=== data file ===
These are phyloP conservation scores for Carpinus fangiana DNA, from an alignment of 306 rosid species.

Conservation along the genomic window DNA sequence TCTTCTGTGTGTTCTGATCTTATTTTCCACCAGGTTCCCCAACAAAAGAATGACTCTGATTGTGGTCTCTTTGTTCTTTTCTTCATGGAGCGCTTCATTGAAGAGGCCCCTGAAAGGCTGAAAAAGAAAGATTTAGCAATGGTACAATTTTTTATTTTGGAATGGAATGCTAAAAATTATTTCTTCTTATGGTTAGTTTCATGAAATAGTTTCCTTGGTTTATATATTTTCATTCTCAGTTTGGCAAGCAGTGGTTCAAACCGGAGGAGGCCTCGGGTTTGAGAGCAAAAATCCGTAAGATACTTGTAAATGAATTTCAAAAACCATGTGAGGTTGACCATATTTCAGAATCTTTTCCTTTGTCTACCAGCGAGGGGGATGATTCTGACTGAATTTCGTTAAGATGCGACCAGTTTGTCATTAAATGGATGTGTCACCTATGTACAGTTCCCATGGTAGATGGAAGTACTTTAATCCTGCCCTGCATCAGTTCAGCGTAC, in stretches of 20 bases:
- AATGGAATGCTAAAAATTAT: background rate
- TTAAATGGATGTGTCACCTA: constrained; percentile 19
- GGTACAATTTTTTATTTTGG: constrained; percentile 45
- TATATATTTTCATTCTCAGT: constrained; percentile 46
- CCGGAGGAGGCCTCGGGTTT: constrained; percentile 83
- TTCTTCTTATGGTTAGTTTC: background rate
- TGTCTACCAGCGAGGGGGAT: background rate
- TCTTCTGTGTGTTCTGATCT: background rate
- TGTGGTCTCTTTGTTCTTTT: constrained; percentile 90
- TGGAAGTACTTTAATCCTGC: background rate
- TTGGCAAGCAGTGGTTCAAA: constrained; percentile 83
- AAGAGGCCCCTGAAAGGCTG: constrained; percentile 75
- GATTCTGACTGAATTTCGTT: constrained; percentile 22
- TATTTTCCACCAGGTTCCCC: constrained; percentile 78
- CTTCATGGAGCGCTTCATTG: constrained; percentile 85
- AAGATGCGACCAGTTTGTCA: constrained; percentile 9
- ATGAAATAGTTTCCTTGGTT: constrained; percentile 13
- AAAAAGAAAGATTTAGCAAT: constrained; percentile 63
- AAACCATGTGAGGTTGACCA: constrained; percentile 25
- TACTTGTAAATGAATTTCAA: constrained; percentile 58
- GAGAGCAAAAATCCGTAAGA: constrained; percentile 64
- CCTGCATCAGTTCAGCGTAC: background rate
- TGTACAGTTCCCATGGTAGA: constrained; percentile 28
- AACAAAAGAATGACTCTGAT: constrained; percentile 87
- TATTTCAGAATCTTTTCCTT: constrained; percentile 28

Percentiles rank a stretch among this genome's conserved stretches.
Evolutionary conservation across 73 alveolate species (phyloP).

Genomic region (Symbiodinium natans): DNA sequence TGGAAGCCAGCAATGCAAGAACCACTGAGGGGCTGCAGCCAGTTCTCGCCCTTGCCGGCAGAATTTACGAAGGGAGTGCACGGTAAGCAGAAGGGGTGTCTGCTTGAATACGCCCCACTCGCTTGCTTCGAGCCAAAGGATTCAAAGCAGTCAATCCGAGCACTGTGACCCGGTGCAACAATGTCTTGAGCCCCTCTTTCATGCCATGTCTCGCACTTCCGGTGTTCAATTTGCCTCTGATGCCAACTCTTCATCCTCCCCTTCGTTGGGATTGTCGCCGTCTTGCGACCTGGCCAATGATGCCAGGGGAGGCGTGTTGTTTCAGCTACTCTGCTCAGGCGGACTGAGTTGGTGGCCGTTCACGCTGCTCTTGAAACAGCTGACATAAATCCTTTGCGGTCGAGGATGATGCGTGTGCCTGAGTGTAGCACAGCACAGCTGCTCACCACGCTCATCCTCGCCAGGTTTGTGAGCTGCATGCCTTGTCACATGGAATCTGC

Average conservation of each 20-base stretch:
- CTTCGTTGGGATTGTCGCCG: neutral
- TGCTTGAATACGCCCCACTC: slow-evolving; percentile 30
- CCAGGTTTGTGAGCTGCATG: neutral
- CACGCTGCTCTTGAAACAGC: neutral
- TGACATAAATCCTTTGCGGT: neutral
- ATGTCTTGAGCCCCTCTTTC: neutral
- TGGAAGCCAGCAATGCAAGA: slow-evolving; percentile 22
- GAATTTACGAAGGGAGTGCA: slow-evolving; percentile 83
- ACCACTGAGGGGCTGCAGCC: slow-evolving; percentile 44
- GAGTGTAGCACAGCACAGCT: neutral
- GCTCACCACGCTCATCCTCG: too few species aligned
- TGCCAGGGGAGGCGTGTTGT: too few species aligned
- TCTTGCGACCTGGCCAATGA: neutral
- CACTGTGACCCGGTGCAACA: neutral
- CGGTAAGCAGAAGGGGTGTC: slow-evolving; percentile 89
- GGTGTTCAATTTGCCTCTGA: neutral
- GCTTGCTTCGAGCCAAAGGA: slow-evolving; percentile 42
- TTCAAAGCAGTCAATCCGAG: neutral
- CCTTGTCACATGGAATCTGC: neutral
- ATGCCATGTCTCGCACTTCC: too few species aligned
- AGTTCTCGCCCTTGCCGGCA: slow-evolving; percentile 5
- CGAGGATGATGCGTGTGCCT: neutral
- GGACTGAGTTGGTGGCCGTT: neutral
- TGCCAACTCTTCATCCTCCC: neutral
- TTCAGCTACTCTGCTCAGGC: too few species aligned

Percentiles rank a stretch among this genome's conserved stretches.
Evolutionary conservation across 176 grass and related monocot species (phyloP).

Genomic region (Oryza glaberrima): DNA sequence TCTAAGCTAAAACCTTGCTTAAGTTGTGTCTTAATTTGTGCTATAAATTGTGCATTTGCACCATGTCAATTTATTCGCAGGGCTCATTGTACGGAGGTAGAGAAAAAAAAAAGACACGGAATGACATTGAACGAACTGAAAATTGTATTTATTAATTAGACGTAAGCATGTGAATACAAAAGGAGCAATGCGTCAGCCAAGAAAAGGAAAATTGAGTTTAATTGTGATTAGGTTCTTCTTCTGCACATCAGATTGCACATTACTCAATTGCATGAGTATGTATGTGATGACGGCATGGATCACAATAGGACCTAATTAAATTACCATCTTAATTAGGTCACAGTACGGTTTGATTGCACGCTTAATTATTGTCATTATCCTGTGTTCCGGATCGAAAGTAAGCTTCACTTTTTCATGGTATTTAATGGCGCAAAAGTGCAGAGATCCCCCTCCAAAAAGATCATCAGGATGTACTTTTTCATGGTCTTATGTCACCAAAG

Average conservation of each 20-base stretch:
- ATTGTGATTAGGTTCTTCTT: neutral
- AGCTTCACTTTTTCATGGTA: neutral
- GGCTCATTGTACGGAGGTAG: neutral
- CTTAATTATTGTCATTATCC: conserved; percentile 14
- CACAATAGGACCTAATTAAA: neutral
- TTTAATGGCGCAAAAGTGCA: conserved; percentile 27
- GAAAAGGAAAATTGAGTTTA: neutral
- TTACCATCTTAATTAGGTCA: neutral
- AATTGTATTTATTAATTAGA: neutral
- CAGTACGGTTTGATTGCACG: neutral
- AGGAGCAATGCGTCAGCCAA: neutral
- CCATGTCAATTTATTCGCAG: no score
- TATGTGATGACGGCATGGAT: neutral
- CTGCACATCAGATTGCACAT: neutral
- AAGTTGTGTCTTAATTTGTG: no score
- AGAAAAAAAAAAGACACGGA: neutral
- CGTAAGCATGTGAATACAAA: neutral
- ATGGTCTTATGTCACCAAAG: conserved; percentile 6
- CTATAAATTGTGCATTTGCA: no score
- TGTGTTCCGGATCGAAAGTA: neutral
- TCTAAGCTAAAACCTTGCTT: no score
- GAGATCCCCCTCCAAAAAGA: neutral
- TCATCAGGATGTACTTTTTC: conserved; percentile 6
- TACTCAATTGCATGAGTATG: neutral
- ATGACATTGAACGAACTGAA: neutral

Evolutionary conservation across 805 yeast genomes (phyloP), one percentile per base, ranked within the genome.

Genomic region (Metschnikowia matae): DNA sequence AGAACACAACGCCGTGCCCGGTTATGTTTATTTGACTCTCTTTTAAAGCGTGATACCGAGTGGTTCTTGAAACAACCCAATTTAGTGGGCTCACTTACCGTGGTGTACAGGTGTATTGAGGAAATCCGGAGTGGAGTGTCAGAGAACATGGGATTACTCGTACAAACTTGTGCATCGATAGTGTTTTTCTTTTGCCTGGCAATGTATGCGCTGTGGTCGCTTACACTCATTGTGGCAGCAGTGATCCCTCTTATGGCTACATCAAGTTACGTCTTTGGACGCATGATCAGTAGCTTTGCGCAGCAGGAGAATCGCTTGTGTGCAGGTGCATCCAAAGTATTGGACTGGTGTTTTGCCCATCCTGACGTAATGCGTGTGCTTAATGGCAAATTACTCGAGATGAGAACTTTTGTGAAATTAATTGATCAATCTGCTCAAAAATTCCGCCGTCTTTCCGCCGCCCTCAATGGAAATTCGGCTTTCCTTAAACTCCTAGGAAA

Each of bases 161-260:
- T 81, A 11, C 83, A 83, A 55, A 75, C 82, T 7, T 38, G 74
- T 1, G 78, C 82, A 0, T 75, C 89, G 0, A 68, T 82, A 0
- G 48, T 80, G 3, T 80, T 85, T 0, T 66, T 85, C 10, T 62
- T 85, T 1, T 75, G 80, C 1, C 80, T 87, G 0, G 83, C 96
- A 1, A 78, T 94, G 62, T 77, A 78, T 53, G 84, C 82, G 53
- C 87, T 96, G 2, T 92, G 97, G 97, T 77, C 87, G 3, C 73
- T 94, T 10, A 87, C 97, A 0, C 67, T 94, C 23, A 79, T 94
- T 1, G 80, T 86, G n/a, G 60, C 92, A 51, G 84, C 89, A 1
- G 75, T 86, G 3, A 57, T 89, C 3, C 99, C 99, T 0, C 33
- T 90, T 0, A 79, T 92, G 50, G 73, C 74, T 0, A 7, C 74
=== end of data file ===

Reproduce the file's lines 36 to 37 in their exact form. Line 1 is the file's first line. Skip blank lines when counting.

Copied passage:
- TGACATAAATCCTTTGCGGT: neutral
- ATGTCTTGAGCCCCTCTTTC: neutral